4. Petri Nets

• These are like state diagrams, except multiple states can be active at the same time.

• Other techniques, such as GRAFCET, are based on Petri nets.

• Ideal for parallel control problems

 

 

 

 

 

 

 

• Basic logic functions are shown below,

 

• We can model various logic functions with Petri nets,

 

• Reachability allows us to determine if a state (set of places) is possible given an initial condition.

• Boundedness determines whether the number of states will be controlled, or grow/shrink.

 

• Deadlock and liveliness: will the controller find itself unable to continue.

• The procedure for producing ladder logic and other programs from the Petri Nets, is identical to producing Ladder Logic for SFC diagrams.

 

• Petri nets have been used for the modeling, control and validation of the control model [Teng and Black, 1988]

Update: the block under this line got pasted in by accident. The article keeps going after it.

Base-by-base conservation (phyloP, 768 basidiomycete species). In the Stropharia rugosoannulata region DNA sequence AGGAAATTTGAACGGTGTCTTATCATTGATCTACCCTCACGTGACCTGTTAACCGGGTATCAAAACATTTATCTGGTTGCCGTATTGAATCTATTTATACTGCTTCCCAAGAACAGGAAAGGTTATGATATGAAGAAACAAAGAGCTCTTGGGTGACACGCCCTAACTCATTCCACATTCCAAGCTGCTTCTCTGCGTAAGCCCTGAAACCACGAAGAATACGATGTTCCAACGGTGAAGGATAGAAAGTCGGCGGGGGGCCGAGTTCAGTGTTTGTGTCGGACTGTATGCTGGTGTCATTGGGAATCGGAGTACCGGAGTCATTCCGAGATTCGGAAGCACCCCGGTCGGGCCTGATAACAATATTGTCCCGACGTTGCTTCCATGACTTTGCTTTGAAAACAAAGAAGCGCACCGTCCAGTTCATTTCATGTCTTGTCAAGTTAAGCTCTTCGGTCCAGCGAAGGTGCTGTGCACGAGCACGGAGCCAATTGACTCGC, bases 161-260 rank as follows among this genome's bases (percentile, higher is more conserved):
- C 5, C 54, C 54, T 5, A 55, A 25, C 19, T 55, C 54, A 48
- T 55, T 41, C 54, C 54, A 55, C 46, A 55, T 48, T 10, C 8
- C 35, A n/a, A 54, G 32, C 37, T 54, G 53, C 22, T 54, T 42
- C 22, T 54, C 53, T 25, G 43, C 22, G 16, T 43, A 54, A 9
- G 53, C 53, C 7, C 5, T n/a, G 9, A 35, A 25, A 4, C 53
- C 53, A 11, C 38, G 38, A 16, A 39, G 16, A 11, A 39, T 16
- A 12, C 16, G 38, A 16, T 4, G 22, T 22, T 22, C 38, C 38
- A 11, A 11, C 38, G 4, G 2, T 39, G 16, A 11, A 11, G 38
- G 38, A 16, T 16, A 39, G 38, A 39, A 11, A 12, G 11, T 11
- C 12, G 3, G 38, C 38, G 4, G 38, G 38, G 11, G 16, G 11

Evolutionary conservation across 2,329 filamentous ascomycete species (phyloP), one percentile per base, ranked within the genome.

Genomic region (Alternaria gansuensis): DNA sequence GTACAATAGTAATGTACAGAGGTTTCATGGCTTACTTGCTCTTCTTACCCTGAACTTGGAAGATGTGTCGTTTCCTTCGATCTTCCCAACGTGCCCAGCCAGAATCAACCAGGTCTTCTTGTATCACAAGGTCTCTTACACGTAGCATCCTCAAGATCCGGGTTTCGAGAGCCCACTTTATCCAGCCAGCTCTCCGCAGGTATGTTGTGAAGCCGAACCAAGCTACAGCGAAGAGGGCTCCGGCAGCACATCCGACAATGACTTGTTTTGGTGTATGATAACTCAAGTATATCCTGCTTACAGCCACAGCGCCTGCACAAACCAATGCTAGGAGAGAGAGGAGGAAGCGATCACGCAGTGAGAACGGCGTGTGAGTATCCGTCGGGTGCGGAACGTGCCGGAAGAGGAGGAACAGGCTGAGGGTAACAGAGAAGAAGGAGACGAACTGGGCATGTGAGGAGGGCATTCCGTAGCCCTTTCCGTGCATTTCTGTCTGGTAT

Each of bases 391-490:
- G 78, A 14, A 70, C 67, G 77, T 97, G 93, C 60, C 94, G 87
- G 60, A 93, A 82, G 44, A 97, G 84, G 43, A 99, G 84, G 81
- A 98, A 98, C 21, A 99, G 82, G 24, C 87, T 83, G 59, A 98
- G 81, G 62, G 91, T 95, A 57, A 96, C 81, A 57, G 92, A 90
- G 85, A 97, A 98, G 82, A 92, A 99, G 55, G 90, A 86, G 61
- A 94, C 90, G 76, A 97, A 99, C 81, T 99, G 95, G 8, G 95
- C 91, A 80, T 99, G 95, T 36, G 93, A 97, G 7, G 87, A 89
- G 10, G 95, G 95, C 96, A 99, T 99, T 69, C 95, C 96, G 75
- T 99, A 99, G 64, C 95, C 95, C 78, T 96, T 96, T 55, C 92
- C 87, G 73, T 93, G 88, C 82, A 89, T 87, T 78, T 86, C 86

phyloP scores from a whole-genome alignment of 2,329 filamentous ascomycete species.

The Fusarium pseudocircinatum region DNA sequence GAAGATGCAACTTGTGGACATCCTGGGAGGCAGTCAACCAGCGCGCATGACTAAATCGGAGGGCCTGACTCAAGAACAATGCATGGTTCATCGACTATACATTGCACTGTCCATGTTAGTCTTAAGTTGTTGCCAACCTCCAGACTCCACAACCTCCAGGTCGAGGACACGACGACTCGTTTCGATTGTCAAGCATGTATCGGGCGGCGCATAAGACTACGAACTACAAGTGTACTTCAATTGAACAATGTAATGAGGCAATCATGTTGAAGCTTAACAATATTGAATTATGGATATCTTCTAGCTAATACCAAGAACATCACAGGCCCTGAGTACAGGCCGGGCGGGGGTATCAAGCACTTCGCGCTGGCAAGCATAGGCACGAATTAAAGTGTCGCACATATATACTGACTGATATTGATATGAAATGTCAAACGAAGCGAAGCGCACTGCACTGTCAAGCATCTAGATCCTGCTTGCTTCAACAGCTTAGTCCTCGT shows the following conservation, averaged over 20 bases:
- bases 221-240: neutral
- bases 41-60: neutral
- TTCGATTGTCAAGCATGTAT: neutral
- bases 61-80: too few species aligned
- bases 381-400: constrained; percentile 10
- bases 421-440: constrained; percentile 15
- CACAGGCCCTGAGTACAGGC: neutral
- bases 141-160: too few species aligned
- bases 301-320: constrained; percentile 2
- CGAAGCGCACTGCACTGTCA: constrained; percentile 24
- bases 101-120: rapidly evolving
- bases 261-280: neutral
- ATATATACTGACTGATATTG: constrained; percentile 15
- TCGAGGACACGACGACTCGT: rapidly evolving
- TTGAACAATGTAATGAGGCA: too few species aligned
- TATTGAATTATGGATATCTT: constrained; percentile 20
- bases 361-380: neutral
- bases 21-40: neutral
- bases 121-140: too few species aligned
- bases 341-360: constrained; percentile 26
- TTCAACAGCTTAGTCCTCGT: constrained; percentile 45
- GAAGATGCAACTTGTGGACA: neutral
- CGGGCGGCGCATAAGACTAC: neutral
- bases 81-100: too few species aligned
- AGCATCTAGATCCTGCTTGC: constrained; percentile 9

4.1 Implementation for a PLC

• Consider the example of a parts buffer. Parts enter the buffer and are added to the top of the stack. The part at the bottom of the stack is checked and sorted (ejected differently) based on a quality check.

 

• This can be implemented in ladder logic, but unlike the sequential techniques, there may be multiple tokens in the places, so counters are used to keep track of token counts.

 

 

 

Problem 4.1 Turn the coffee machine petri net diagram into ladder logic

4.2 Problems

Problem 4.2 Develop a Petri net to control a part sorting station. Parts enter on a conveyor belt and are detected by a proximity sensor. The part can then be checked with a vision system that will signal to the PLC that the part is good/bad. There are then two cylinders that can eject the part into a good or bad bin.

 

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